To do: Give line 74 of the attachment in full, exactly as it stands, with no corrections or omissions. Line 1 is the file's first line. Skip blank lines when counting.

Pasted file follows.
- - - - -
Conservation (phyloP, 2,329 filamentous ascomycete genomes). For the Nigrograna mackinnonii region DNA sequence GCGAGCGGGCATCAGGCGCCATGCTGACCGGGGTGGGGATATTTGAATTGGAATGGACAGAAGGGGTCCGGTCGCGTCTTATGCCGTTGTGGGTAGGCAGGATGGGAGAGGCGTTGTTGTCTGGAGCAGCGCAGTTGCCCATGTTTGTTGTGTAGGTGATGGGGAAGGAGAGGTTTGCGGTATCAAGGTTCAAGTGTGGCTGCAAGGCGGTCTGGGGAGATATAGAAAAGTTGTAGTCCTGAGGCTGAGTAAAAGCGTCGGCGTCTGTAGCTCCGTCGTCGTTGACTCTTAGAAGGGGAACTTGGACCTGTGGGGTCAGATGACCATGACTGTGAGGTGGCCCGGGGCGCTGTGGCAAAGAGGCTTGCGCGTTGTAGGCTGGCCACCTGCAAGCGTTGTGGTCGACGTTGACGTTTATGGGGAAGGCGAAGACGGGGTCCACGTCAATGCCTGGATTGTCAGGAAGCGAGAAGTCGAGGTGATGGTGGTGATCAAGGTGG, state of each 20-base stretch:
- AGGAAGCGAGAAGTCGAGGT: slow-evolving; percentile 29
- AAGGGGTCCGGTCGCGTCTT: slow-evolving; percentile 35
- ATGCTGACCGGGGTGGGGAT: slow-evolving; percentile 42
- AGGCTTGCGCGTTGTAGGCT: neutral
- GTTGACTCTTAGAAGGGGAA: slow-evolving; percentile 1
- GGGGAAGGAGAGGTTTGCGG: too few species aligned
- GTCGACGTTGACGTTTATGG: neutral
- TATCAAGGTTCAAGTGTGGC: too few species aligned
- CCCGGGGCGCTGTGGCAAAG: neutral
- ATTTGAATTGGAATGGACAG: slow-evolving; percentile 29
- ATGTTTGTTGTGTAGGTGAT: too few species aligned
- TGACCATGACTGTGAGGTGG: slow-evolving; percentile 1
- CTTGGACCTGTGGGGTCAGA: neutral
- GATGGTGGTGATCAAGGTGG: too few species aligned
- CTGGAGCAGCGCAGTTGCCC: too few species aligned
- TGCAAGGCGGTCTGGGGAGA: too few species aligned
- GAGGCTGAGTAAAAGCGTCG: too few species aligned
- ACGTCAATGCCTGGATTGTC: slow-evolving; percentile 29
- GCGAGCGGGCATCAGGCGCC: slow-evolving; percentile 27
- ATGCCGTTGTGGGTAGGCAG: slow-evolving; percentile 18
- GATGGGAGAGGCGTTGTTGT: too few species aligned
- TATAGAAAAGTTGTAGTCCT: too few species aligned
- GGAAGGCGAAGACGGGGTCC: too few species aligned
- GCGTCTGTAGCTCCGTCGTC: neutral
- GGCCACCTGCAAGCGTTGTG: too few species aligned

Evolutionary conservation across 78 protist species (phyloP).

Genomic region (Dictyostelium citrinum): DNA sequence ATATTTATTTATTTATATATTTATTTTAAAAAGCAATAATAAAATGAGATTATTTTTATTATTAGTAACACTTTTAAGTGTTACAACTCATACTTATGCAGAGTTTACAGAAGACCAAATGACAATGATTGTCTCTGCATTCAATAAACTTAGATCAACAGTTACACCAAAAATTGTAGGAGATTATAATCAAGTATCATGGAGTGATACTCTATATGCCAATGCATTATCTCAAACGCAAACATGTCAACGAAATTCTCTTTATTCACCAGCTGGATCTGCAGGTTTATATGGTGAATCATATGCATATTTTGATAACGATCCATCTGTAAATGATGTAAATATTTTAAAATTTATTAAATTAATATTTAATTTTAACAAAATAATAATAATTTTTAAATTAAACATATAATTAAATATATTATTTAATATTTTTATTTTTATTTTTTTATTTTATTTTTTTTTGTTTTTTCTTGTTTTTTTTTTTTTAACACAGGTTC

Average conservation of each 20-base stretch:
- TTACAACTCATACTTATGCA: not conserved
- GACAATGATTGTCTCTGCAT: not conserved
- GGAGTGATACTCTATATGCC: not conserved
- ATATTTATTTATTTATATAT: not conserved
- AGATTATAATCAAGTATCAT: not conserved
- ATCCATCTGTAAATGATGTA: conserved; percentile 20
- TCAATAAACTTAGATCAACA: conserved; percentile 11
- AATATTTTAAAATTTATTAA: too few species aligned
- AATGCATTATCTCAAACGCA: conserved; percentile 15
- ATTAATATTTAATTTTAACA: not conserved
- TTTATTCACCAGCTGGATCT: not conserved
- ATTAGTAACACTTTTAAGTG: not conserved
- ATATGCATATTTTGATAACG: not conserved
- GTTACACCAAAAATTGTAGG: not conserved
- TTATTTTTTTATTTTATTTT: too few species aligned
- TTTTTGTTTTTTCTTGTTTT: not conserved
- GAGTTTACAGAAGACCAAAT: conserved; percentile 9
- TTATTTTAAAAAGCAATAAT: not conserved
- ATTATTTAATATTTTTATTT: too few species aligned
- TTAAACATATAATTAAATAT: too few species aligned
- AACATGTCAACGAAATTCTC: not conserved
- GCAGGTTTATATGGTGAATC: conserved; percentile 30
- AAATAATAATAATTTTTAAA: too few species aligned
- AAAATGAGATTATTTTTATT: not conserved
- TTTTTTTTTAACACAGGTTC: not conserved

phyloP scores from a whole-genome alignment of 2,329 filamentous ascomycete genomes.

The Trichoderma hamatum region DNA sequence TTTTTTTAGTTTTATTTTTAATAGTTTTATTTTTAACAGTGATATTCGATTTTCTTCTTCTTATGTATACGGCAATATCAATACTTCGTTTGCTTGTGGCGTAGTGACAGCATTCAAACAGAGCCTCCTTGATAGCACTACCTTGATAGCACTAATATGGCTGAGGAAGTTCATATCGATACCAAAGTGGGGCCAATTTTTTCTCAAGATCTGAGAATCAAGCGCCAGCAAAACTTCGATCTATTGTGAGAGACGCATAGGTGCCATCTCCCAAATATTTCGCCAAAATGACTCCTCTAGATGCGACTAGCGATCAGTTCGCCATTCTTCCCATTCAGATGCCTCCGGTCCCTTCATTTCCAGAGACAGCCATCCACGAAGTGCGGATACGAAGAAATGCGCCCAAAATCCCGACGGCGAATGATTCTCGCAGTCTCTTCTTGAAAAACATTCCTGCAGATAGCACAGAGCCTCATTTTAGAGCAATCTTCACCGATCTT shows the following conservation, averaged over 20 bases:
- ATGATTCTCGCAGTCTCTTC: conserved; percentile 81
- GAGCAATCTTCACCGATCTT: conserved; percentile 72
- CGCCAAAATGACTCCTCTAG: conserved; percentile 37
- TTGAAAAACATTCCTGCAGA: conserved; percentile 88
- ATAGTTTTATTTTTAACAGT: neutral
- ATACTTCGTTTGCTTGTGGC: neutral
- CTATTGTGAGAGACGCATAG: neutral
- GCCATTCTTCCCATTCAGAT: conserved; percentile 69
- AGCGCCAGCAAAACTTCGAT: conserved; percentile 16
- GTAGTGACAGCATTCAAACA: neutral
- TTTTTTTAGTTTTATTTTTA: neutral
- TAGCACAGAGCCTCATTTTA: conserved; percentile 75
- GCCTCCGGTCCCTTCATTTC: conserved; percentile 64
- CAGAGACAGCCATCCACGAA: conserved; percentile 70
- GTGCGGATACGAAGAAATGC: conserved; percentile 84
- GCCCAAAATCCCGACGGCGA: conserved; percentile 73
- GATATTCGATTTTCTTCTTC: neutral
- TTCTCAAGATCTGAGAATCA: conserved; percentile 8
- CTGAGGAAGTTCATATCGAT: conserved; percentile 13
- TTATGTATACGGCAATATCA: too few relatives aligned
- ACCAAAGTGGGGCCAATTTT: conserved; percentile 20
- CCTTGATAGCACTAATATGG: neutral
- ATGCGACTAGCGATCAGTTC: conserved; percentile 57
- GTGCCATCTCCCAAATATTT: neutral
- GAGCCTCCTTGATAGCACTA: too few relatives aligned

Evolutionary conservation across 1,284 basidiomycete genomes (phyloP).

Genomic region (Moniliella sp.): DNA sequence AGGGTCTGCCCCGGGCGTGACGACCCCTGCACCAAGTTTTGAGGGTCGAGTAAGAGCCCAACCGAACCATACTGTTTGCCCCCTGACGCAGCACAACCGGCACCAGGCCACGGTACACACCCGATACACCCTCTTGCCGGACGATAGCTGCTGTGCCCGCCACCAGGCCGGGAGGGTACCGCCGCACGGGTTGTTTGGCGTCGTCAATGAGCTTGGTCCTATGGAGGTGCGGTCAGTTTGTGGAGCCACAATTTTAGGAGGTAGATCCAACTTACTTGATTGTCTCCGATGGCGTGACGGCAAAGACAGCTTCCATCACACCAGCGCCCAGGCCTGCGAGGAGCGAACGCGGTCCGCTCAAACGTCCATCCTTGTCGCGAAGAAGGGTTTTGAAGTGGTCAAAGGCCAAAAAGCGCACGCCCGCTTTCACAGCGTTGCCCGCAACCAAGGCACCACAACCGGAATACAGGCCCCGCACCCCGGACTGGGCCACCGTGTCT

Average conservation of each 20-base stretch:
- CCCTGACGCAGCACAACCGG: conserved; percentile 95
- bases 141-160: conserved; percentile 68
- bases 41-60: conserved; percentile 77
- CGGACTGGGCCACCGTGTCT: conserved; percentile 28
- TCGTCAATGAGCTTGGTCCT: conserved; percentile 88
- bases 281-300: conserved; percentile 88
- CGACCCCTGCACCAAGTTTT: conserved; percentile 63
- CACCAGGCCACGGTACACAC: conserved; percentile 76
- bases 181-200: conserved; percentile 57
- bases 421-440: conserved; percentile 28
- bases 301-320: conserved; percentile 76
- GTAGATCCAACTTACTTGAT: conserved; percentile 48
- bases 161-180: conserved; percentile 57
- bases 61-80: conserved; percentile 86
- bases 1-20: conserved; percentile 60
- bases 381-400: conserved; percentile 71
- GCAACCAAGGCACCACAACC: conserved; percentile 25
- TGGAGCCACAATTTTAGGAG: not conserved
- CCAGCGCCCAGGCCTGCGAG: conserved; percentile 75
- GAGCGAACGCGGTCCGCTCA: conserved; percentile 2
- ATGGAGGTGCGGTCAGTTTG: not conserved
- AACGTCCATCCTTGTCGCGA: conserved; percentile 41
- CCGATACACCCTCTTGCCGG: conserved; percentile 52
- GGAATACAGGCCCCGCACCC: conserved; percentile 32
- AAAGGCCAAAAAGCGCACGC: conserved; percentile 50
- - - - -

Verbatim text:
- TTCTCAAGATCTGAGAATCA: conserved; percentile 8